By David Shepardson
WASHINGTON (Reuters) -The U.S. National Labor Relations Board (NLRB) said Friday it will investigate unfair labor practice charges filed by the United Auto Workers union against General Motors and Chrysler-parent Stellantis.
The UAW said Thursday both automakers have refused to bargain in good faith. GM and Stellantis on Thursday denied the unfair labor charges.
GM said Friday in a video message that talks would continue into the long holiday weekend and that it was focusing on reaching a deal that “is fair and equitable… We want to finish a deal on time.”
The current four-year labor agreements covering 146,000 workers at the Detroit Three automakers expire on Sept. 14.
Both charges say the automakers over the last six months have refused to bargain in good faith over wages and benefits.
Separately, Ford Motor said Thursday it had offered a 9% wage increase through 2027, much less than the 46% wage hike being sought by the union.
UAW President Shawn Fain said in online remarks Thursday evening that the sides are far apart.
“We’re going to fight like hell to get our equitable share of justice for workers,” he said. “We can get there – but these companies better buckle down and they better get serious.”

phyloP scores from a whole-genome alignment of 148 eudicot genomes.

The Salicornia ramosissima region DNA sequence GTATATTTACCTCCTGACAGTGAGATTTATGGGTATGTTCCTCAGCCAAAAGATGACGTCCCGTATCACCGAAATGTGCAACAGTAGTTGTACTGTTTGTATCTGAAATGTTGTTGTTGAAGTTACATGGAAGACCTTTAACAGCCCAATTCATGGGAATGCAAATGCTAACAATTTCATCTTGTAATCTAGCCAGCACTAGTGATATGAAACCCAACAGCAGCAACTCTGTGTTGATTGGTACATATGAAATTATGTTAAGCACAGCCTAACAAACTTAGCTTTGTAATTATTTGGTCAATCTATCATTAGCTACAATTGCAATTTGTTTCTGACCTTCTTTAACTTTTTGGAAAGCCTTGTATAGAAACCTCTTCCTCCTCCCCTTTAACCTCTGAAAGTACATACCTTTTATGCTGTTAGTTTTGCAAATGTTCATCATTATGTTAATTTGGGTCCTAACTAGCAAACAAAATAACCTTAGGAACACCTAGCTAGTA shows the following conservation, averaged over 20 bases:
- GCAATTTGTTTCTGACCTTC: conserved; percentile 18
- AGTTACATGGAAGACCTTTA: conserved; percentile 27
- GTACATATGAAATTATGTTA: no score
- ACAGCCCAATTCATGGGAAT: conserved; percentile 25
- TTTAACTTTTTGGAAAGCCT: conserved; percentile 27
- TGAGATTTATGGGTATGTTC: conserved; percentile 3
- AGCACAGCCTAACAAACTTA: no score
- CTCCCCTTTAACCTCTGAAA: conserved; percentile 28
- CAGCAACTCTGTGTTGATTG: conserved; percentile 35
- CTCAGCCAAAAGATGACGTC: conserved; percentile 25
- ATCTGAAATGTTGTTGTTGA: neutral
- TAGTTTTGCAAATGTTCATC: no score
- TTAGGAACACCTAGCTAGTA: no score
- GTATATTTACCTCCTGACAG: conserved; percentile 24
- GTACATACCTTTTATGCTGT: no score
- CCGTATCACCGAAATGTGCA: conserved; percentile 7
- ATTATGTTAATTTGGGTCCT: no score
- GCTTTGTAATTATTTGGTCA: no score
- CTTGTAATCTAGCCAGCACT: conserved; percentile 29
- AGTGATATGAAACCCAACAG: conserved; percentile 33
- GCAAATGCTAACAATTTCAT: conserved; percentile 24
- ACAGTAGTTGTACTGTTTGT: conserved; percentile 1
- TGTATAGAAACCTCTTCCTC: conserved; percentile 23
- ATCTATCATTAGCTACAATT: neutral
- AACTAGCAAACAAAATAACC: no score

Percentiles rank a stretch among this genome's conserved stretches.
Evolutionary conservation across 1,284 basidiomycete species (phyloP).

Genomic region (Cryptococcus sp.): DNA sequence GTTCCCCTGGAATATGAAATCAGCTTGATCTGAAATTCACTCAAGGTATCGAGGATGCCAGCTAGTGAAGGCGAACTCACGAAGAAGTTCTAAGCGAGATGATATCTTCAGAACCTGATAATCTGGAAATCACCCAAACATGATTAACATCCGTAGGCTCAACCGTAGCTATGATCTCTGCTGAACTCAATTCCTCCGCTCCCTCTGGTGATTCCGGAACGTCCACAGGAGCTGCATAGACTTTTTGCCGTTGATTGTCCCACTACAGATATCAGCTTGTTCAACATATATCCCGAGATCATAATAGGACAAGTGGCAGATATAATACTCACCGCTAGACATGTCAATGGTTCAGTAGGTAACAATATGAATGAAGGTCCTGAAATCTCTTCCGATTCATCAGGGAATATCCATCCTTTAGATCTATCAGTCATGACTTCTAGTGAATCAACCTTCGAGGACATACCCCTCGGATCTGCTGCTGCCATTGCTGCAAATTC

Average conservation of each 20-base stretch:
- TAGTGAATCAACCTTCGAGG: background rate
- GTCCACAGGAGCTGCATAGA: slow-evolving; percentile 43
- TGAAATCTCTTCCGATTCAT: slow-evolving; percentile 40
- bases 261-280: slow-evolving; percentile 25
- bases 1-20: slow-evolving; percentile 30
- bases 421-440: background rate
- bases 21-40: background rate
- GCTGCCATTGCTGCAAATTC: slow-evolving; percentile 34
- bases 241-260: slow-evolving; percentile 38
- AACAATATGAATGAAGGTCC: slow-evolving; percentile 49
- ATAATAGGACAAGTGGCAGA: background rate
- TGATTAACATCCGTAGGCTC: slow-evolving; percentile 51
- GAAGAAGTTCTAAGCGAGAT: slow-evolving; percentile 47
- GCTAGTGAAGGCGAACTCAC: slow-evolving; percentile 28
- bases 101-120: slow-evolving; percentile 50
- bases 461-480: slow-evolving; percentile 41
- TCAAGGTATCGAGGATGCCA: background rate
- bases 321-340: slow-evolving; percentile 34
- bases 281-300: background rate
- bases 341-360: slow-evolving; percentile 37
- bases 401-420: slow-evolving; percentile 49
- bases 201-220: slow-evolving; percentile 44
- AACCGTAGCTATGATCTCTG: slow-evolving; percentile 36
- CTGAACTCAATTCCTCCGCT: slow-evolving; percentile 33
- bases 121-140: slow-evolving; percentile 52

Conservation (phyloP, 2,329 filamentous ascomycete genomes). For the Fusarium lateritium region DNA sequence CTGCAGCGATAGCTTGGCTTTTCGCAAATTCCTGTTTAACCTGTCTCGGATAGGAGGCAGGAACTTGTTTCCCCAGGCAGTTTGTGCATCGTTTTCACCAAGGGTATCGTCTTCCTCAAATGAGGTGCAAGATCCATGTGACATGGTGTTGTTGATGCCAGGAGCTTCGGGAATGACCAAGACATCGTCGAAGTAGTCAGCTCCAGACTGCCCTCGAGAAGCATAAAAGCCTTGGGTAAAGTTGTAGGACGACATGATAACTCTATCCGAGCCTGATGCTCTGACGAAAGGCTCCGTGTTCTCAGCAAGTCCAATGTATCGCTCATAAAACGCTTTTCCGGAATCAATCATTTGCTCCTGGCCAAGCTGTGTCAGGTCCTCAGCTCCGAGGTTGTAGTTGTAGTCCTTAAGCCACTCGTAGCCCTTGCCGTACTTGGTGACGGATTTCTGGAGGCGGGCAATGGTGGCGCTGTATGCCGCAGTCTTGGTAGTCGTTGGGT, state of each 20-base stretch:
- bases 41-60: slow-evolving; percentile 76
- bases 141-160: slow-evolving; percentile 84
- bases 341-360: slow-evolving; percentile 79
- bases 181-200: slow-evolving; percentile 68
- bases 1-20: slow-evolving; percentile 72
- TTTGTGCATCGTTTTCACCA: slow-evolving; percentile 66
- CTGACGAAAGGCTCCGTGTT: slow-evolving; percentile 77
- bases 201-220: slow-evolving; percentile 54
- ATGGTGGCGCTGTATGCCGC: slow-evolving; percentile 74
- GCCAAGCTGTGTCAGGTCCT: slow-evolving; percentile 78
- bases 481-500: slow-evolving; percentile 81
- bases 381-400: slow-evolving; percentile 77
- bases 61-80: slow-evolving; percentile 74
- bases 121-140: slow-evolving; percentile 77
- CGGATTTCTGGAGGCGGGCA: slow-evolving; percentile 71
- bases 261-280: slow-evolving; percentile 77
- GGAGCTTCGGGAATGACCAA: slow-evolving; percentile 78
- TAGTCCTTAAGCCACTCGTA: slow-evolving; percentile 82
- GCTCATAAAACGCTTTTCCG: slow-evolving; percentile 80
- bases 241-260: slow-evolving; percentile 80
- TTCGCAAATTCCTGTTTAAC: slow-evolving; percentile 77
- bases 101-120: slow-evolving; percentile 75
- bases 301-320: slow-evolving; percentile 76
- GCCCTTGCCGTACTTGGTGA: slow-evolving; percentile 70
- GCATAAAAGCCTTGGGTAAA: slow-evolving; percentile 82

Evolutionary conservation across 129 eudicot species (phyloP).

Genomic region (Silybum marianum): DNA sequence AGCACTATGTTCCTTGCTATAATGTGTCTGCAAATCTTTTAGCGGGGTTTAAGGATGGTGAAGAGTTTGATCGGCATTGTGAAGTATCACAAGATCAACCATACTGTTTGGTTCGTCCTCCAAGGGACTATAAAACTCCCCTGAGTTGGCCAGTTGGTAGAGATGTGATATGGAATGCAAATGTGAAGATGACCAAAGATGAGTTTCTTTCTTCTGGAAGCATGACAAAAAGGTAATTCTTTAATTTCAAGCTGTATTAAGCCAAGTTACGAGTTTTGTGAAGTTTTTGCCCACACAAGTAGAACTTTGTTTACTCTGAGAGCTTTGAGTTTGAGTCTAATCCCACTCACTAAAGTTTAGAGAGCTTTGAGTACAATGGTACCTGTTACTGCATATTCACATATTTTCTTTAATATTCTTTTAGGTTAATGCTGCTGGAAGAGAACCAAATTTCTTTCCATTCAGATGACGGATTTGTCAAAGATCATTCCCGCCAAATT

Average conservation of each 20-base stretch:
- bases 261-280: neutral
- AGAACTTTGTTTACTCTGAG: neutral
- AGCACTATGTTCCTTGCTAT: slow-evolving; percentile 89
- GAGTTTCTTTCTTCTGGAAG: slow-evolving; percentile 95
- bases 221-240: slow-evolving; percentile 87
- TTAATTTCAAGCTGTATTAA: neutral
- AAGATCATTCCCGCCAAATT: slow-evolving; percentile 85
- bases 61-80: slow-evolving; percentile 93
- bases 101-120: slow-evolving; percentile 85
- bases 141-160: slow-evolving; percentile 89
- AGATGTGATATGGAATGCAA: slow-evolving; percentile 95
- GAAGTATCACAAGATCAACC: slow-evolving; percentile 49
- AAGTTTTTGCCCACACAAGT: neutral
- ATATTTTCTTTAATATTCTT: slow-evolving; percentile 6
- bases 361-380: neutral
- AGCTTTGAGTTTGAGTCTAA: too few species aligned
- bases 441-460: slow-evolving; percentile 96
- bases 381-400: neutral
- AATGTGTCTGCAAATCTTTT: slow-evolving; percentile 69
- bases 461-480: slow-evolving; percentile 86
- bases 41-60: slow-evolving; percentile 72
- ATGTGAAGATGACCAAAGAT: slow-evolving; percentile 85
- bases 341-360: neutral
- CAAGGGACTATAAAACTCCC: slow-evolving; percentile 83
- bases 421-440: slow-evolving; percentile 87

Fain said the Detroit automakers want the ability to close U.S. auto plants and move them to low-wage countries, adding that threats by the automakers to close American plants are “economic terrorism.”
Ford said its “generous offer” would provide hourly employees with 15% guaranteed combined wage increases and lump sums, and improved benefits.
The union’s demands include a 20% immediate wage increase, defined-benefit pensions for all workers, shorter work weeks and additional cost-of-living hikes.
Fain said neither GM nor Stellantis have made counteroffers.
Last week, the UAW said about 97% of members had voted in favor of authorizing a strike if agreements are not reached by Sept. 14.
The UAW also wants all temporary workers at U.S. automakers to be made permanent, enhanced profit sharing, substantial increases in paid time off, and the restoration of retiree healthcare benefits and cost-of-living adjustments.
(Reporting by David Shepardson; Editing by Chizu Nomiyama and Deepa Babington)